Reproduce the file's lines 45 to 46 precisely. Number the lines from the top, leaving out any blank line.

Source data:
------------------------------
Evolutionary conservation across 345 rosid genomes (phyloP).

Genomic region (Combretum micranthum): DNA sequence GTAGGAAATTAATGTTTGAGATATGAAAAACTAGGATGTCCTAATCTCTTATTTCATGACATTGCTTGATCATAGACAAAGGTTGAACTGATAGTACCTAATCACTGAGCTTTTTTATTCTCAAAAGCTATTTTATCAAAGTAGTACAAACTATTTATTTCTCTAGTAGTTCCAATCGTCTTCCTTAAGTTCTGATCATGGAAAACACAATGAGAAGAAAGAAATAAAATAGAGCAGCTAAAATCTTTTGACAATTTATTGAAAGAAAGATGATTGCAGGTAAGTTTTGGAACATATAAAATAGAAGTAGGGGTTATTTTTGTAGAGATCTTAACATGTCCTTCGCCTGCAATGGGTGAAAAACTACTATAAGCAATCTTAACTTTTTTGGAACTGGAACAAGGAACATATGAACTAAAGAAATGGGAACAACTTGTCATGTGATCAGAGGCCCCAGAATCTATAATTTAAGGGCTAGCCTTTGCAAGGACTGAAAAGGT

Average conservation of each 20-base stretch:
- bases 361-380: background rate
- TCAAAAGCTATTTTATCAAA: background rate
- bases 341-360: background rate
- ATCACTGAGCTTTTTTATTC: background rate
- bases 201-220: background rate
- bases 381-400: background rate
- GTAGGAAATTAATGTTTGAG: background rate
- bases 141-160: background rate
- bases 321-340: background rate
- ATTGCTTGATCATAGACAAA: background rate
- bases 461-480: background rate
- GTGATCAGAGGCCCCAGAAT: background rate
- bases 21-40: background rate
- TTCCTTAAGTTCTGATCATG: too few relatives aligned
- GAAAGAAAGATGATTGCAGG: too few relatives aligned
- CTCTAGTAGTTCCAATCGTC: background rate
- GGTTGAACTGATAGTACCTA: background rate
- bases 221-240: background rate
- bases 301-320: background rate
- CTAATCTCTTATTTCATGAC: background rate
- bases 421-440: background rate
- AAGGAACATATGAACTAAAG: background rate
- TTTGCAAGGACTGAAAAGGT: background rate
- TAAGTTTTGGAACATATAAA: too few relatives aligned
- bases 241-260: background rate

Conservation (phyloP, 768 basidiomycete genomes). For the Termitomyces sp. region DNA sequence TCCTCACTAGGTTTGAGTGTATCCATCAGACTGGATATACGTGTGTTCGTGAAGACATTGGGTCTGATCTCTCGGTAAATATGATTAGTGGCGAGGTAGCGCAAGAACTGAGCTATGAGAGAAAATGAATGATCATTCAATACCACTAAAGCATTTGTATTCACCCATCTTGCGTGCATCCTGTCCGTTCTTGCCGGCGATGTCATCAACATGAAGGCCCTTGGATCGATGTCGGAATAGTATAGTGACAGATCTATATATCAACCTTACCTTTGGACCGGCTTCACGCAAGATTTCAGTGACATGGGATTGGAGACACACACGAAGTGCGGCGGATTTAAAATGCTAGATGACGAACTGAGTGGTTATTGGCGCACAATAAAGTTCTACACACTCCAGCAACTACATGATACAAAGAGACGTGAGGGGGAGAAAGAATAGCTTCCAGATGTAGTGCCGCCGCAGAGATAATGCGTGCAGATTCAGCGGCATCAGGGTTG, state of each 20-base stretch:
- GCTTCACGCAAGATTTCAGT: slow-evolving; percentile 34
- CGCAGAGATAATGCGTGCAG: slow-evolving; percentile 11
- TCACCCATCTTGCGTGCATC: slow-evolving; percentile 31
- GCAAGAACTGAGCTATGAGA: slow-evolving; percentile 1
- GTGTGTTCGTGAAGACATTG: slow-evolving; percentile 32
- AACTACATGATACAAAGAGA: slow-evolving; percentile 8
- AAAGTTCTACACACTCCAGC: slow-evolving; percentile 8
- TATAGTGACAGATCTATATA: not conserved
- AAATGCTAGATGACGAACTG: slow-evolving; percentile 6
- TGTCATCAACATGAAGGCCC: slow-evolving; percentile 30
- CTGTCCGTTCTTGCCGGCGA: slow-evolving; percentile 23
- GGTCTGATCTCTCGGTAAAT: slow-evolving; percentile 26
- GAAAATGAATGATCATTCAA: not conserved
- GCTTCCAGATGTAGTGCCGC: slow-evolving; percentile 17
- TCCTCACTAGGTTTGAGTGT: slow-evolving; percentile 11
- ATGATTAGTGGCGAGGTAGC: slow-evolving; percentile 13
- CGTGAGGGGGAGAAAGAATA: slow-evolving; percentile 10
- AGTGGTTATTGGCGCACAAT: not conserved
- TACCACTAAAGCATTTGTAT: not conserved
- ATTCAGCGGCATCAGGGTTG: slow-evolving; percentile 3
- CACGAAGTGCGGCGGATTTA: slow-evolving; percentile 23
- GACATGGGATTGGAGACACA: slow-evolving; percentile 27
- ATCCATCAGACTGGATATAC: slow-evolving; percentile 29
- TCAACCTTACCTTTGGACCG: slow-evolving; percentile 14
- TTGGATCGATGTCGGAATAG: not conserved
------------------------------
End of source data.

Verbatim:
- ATGATTAGTGGCGAGGTAGC: slow-evolving; percentile 13
- CGTGAGGGGGAGAAAGAATA: slow-evolving; percentile 10